Once I get the shape I’m looking for, I need to adhere it. You don’t build anything on a kiln. You have to move it from where you built it into the kiln. What works the best [to hold pieces in their places] is cheap hairspray. I’ll have a pile, usually 2-3 layers, and I don’t want my design to move, so I just take cheap hairspray and spray it over the top. Then, sometimes I’ll put a piece of clear glass over the top of it, depending on if I want texture on it or not.
For every piece, you have a firing schedule. The schedule tells the kiln to go to certain heats for certain lengths of time. It’s a digital thing you program into your kiln so it knows what to do. How high you go depends on how much texture you want. For my people [sculptures], I keep it low because I want the texture. But for things like coasters, I need it to be smoother, so I do a full fuse.
If I know what I’m making, I can do the whole process in a day. The kiln alone takes 9 hours. If it’s a hot day, I generally don’t run the kiln until the sun goes down so I don’t heat up the whole house.
I love making my [coffee and end] tables because they are something I haven’t done before, but I needed to make smaller ones first in order to know what they were going to look like bigger.
When it comes to artistic ability, the drawing part- I’ve got nothing. My process is more stacking the glass and seeing what it will do.
M: That’s kind of like draping on the fly, where a fashion designer, rather than doing a drawing, creating a pattern, and placing it on a dress form, uses larger pieces of fabric draped on the form and changes the look based on what’s showing up and how it’s looking.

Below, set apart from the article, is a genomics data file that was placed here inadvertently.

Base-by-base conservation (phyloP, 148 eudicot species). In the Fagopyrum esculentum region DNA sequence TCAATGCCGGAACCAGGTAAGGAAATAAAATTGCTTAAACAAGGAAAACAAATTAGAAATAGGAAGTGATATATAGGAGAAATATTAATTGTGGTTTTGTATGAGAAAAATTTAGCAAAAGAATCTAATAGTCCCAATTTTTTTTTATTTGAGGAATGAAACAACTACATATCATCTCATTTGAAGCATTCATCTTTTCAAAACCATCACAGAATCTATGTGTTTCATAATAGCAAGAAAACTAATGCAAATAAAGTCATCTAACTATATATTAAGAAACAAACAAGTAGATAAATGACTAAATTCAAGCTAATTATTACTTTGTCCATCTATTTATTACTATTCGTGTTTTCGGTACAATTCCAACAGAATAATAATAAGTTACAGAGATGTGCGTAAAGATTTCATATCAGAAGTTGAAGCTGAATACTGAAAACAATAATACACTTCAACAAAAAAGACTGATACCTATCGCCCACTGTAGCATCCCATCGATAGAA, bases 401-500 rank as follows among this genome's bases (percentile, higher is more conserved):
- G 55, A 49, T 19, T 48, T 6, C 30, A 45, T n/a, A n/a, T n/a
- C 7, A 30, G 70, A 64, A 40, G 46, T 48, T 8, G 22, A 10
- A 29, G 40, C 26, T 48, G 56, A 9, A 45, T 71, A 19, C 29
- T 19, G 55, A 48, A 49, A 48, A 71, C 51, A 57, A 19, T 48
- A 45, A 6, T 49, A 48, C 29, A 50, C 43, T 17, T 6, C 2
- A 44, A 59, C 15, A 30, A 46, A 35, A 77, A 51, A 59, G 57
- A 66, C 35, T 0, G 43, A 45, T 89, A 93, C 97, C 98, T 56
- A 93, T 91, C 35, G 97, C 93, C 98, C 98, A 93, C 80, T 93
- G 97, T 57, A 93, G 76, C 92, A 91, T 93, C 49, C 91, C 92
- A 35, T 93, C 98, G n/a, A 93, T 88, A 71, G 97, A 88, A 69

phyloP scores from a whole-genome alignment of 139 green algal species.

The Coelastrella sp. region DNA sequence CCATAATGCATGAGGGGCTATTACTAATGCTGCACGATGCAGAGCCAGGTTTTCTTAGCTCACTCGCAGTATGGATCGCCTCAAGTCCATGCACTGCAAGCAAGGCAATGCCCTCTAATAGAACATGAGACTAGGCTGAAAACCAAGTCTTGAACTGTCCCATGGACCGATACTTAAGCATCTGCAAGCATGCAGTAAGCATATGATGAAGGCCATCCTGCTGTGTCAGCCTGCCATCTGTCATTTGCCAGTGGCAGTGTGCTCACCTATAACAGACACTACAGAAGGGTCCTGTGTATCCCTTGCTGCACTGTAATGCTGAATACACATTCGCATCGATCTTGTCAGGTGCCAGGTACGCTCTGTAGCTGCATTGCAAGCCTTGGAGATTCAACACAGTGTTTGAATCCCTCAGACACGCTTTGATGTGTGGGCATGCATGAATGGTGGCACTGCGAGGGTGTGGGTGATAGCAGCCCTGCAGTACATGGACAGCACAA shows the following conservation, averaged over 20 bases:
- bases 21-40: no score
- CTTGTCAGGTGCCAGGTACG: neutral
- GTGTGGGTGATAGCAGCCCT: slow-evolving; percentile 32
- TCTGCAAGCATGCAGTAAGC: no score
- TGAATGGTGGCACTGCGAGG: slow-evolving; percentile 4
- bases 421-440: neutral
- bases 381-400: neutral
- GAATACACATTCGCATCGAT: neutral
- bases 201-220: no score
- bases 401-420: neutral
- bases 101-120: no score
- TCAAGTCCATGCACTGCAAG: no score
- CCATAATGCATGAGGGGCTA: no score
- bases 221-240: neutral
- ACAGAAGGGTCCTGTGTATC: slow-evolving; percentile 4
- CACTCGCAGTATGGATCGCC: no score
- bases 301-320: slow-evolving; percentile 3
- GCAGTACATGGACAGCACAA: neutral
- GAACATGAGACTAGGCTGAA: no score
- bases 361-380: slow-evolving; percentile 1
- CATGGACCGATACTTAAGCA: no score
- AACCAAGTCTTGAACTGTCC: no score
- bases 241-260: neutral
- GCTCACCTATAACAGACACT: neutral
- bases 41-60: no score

S: …except that once I do that [to glass], it’s permanent. I’ve got this big “bucket of fugly” [glass mistakes], and when I get a certain amount of messed up pieces, I can put it all in my kiln and layer it. You get it up to 1800 degrees and stir it, several times. The first time I did it, I burnt off all my arm hair and I’m lucky I have my eyebrows. When it all cools, I slice it sideways and I get some beautiful and weird colors that I use in my jewelry. I don’t ever throw glass away. If my glass ever gets mixed up [with different incompatible glass types] and I can’t use it, I just donate it to a mosaic artist organization.
M: I’m jealous… when you make a terrible drawing, you can’t just mix it up with a bunch of other drawings and have something beautiful come out. I guess you could do a collage, but it’s not quite the same.
So what is the ultimate compliment someone could say to you about your work?
S: “How do you do that?” To me, that means I’m to that point to where you can’t find it on the internet, that not everybody’s doing it. When I first went to Pacific Glass, I met a very sweet person who looked at me and said, “So you wanna fuse glass. Do you want to make quality stuff, or do you want to make stuff any monkey can make? If you’re serious, I’ll get you where you need to go. If you want to be a monkey fusing glass, I can get you there too. And you don’t look like the monkey type.” Now I get to say that to people.
And you have to keep learning.
Shirlee teaches all levels of glass classes- check her facebook or website for the class schedule. Also, the last Sunday of the month, she teaches a glass class at Crafted at the Port of Los Angeles. You can see her work at her website, on her facebook, or in person at Crafted!